The most cryptic picture- this is my side pass obstacle.  It's just a piece of PVC pipe, but you can use a branch or a piece of wood.  You can put your lama on one side of the bar and yourself on the other side, or have your llama straddle the bar (front feet on one side, back feet on the other).  You'll probably have to start by poking your lama gently in the side to get them to move sideways, but you want to get to the point where you just put your arm out or even just use the command.  Make sure to practice both directions!

This might actually be the hardest obstacle, but maybe just for my herd.  This is a raised plank, about 6-8" off the ground.  It is just made of scrap lumber, painted like the teeter-totter above.  Most lamas have no problem stepping up on it, but they have trouble staying on the whole time.  If you can, get some helpers to stand on either side so the lama can't fall off.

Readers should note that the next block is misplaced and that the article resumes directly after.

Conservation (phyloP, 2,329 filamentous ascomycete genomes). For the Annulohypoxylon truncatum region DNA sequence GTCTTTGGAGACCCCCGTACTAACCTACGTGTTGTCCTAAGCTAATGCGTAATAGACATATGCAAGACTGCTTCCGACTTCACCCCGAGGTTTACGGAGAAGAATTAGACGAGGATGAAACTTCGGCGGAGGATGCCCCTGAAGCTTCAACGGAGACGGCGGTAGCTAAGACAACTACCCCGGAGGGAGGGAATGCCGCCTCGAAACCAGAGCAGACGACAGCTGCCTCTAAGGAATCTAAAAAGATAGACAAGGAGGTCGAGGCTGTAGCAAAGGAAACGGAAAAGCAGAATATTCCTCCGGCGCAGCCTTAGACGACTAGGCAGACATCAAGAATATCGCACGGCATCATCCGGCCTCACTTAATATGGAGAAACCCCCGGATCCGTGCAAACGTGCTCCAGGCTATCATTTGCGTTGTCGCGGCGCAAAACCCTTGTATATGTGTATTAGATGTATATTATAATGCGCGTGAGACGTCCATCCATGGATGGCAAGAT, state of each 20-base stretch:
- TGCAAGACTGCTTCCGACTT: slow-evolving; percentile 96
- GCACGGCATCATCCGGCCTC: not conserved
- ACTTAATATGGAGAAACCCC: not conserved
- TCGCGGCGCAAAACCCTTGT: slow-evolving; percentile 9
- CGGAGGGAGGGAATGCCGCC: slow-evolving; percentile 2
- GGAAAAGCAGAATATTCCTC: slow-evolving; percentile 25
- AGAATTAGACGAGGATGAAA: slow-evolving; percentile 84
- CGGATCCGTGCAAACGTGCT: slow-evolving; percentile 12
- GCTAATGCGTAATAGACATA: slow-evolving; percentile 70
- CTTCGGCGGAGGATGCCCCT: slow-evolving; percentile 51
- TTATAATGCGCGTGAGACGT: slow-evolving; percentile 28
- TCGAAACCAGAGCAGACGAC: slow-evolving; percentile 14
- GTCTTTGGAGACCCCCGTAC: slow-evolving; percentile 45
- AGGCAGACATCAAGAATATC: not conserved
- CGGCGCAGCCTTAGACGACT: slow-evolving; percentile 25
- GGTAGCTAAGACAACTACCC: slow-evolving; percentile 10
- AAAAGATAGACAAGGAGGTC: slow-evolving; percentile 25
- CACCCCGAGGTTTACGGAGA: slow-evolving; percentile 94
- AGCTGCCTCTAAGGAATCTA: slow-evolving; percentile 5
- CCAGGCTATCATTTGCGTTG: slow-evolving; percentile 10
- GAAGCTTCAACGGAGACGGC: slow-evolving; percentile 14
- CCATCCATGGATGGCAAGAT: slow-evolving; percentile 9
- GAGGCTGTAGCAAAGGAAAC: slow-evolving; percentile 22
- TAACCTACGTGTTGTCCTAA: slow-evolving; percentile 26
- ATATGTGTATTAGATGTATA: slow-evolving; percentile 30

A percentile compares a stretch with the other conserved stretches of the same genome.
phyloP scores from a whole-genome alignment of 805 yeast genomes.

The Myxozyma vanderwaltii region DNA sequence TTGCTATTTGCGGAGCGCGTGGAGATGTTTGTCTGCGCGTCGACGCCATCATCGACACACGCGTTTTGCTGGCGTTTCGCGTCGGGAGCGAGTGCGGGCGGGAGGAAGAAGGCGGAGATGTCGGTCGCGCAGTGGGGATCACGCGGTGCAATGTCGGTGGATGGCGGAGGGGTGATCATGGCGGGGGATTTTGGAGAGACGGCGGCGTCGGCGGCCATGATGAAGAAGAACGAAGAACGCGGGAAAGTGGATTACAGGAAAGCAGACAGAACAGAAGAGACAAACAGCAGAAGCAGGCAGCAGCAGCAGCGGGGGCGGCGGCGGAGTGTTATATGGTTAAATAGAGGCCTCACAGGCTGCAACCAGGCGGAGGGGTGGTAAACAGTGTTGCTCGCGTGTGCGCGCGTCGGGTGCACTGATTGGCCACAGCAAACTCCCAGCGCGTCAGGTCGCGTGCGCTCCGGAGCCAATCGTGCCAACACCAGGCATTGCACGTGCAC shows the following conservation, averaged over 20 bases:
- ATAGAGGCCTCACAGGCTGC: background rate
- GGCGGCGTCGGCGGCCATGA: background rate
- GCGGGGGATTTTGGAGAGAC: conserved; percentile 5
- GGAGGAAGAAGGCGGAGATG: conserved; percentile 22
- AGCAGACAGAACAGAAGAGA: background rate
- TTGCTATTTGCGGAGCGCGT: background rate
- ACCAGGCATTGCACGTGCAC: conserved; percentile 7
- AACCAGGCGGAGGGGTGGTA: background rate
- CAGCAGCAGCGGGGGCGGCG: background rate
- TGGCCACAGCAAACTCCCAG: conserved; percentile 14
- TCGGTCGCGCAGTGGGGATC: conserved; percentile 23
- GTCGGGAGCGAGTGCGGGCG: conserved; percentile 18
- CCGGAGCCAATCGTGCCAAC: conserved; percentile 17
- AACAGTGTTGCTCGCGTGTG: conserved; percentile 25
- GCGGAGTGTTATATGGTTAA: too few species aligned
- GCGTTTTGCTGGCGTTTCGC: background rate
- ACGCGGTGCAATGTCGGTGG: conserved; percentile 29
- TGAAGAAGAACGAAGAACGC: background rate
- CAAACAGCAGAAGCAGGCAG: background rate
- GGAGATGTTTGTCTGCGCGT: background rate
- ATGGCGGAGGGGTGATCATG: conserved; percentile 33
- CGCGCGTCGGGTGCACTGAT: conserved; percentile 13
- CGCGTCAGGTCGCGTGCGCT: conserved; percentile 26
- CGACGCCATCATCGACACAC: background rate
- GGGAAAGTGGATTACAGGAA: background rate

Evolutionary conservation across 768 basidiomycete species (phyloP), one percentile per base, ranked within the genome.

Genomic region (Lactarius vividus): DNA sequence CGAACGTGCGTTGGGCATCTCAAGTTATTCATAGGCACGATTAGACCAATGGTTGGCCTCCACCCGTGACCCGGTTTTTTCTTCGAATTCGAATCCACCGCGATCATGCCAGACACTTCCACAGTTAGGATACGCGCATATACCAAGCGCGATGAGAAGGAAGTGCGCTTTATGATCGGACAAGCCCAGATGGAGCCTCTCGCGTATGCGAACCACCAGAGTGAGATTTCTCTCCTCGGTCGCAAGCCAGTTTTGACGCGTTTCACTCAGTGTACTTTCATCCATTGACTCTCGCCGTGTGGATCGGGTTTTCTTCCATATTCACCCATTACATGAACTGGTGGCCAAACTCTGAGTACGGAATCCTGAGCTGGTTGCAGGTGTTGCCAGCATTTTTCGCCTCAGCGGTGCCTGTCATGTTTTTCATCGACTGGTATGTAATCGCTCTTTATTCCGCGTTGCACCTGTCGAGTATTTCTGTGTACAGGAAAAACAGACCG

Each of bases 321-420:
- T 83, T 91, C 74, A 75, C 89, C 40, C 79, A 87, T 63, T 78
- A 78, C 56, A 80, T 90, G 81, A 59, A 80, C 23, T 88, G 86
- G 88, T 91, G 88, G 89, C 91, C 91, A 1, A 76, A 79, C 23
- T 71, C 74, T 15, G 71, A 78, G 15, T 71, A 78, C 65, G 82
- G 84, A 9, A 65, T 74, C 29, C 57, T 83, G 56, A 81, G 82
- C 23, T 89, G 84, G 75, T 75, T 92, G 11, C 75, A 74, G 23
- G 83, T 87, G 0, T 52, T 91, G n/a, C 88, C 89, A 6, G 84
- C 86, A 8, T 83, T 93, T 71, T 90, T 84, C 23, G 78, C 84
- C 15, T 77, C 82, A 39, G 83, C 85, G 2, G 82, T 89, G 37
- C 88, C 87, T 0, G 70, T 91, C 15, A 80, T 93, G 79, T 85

Once your lama will put their front (or back) 2 feet in a tire, practice stepping up on something tall like this metal bucket.  Advanced classes often have to side pass in a circle with the front feet on top of the bucket!  You can also turn it right-side up and put feet inside the bucket.  It is also good for practicing side-passing or backing in a circle.

And last but not least, the big combo obstacle!  Ramp, bridge, and stairs all in one.  My dad built this one too.  Once your lama is good about going over the teeter-totter and stairs, you can try something like this.  Try it with helpers on the sides at first if you can, we had a llama once who fell off something like this (before we got him), and he wouldn't ever do obstacles after that!  With short steps like this, make sure not to let your lama skip steps on the way up or jump off on the way down.

I know it may seem strange to talk about obstacles after the show season is over for the year, but now is the time to start training for next year!

If anyone else has questions they'd like me to address, just let me know!